Black women have never labored under the assumption that all womanhood is created equal in a white supremacist society.
We have had to fight for access to the full spectrum of womanhood, to be treated not as breeding chattel but as fully human. We know white supremacy to be a feminist issue on the most intimate and painful level because systemic oppression has always been mapped on the bodies of black women.
Our communities have been covered in sheets of our blood for generations. Our families have been ripped apart with precision by the vicious consistency and cruel mundanity of whiteness. We bear layers of scars, and our anger cannot be washed away or marched away, or defined by knitted, pink pussy hats.
This is the reality, the hot, seething reality, that is being diminished by some people in current conversations around the Women’s March on Washington, D.C.
As resentment and defensiveness swelled during the organizing of the march, there were white women who voiced concerns that some black women were bullies—too angry, too demanding and too divisive.
These were all code words for “the real racists.”
Emma-Kate Symons, writing for the New York Times, called it a hijacking: “It saddens me to see the inclusive liberal feminism I grew up with reduced to a grab-bag of competing victimhood narratives and individualist identities jostling for most-oppressed status.”
This is what white, liberal, feminist racism sounds like—the blatant and self-serving refusal to acknowledge that white women have always been complicit in the oppression of women of color. They have been beneficiaries and perpetrators of a genocidal system that continues to shape-shift in transparent attempts to disguise itself.
The terror that Donald Trump has induced as the dystopian state he promised becomes reality is palpable. And with it comes the expectation that black women must fold our anger, resentment and mistrust into something that will not singe the fragility of white women.
Because now just isn’t a convenient time.
Despite the racially fraught origins of the march, many women of color marched on Jan. 21 to stand in solidarity against Trump; others went to ensure that white women did not control the dialogue and lay sole claim to women’s rights; others went to start that good trouble.
Millions of women across the nation—black, white, Latinx, Asian, indigenous, cisgender and transgender, able-bodied and disabled, Christian, Muslim and atheist—were inspired by the historic show of women’s power and the magnitude of its potential.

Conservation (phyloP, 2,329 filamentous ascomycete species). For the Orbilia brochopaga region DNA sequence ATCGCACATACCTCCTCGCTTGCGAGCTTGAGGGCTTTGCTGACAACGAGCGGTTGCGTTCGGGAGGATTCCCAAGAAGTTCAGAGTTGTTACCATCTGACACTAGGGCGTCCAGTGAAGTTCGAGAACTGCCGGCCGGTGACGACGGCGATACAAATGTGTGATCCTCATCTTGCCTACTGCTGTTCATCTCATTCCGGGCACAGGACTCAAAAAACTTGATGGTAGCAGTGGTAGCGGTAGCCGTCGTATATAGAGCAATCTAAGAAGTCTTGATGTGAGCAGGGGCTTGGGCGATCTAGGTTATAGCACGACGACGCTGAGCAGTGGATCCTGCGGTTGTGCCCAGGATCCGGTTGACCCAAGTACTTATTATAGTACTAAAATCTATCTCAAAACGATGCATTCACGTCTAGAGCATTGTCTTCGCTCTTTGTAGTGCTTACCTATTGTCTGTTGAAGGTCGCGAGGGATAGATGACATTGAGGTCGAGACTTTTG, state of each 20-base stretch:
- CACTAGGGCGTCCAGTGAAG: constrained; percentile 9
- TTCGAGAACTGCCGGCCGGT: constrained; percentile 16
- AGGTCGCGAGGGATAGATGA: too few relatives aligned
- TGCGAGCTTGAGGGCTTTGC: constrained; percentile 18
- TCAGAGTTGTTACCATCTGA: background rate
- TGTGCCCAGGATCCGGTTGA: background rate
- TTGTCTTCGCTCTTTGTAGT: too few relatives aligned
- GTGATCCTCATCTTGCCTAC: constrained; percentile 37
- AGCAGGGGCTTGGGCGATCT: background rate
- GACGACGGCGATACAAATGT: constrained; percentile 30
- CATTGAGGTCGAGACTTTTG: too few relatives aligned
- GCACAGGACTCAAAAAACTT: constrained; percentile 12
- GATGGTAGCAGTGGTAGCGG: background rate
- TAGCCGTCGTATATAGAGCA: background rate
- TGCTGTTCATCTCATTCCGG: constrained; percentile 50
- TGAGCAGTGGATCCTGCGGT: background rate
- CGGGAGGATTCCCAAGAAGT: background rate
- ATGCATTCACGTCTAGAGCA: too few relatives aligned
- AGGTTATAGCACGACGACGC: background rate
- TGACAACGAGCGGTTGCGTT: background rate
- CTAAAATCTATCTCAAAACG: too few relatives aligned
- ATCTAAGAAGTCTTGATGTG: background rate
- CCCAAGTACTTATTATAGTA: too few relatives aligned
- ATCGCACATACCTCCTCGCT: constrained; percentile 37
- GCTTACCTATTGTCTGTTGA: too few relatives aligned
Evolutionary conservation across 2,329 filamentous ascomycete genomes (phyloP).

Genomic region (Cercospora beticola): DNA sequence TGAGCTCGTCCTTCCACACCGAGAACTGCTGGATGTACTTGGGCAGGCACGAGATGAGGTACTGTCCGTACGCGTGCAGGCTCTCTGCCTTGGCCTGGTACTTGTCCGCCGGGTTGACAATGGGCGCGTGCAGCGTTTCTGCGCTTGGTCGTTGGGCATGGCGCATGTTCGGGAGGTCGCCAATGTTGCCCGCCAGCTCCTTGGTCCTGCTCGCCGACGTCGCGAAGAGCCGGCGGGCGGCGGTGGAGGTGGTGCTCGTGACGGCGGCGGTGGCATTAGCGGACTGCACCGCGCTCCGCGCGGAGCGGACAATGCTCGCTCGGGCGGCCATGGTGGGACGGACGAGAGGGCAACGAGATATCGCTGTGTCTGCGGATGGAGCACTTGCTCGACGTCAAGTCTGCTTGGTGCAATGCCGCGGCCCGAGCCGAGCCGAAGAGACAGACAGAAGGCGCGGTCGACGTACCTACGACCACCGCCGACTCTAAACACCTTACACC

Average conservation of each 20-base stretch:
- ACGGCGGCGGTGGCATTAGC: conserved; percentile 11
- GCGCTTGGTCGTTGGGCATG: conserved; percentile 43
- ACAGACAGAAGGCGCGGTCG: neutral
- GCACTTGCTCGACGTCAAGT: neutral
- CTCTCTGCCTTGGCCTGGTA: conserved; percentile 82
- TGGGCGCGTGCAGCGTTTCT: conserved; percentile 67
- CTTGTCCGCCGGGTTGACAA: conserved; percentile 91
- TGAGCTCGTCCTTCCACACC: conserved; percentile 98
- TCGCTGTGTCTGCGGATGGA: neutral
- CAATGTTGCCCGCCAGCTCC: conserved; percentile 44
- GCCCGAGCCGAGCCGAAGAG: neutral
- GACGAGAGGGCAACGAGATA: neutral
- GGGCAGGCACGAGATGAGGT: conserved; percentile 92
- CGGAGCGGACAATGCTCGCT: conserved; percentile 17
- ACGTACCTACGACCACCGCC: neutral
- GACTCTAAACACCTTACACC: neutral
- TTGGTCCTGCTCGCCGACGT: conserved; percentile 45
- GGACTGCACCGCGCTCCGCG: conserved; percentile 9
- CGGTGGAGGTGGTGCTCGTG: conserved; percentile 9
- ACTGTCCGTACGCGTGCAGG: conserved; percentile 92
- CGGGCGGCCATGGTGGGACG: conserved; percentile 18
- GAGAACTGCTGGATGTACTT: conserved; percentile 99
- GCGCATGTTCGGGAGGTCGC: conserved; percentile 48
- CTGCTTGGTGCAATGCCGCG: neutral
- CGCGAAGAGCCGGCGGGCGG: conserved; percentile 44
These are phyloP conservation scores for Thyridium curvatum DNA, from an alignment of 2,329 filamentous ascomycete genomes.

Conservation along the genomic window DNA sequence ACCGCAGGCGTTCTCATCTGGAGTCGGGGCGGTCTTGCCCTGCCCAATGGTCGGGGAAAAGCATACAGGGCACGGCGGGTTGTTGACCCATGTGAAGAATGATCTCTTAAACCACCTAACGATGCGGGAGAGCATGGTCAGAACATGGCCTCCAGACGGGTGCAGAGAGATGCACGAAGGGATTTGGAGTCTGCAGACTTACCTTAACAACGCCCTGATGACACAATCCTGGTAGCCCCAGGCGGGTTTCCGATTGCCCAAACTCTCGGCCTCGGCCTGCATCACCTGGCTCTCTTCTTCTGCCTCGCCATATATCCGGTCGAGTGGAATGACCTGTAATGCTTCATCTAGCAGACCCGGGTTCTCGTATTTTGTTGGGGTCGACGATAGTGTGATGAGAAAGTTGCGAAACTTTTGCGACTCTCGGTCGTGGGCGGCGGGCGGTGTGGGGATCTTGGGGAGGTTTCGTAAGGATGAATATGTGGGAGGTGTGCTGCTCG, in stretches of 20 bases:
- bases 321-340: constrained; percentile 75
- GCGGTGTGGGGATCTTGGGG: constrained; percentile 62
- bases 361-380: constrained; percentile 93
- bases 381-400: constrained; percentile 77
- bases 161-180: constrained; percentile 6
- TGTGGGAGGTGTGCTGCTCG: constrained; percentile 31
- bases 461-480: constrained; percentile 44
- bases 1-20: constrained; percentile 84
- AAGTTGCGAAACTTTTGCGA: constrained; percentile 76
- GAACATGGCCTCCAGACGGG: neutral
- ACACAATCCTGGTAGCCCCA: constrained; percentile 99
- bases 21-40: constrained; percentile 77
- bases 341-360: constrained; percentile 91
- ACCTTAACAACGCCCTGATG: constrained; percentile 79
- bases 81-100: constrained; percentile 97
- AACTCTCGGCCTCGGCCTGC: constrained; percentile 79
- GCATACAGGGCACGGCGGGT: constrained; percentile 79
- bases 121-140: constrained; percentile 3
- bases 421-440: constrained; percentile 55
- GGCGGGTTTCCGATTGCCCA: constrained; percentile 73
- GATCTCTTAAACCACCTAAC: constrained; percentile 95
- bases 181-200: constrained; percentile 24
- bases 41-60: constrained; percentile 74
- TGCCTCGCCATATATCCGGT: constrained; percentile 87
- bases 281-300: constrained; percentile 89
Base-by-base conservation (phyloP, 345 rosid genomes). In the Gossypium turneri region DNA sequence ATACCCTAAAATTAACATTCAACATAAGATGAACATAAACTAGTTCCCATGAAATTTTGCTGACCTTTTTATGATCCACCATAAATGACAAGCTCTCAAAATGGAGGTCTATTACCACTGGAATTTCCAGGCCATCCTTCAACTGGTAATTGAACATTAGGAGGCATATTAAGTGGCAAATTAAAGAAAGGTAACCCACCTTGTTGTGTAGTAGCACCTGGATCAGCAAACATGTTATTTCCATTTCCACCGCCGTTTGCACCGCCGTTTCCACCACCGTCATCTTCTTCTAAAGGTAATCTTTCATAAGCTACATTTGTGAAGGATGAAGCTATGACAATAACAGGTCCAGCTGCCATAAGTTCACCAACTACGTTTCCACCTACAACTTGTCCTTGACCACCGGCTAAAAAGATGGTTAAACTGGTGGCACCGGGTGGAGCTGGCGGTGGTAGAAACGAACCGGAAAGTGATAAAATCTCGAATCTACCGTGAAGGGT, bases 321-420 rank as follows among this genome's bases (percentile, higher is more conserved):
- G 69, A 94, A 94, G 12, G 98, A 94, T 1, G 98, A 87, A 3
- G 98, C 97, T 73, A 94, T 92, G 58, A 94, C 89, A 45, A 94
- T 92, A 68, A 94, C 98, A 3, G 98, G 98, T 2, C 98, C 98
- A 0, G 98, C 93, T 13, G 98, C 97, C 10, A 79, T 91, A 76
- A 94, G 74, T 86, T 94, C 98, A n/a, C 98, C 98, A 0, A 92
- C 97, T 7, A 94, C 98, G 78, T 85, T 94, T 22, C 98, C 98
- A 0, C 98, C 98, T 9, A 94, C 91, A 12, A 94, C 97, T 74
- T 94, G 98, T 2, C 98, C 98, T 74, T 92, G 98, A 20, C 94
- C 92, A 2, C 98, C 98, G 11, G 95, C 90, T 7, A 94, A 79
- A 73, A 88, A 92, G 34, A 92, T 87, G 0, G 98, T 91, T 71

However, there are black women who noted that anti-blackness was on full display. This was most clearly evident in the self-congratulatory photos of attendees with police officers rocking pink pussy hats and the triumphant reports that there were no arrests made.
There were no tanks, no clubs and no water hoses. Jovial police officers came out in full force to protect white womanhood, positioning the march as a propaganda tool for the state. The dangerously dishonest contrast being that Movement for Black Lives activists and Standing Rock water protectors must have instigated and enflamed the state-sanctioned violence and continued threats against them.
Black women are not surprised.
“It’s something they almost brag about. ‘No one was arrested. The police gave us high-fives,’” Ferguson, Mo., protester Johnetta Elzie told the Boston Globe. “The people I’ve seen saying that are white women, and that’s really spoken from a complete place of privilege.”
Race, gender and class influence every interaction with police. And this reality places black women in potential danger on a daily basis. With Donald “Law & Order” Trump continuing his antagonist stance against the Movement for Black Lives, fighting back against the violence that black women experience at the hands of the state should have been a top priority. More than likely, though, little thought was given to the fact that women of color often live in occupied territories at the mercy of rapists and killers who hide behind badges.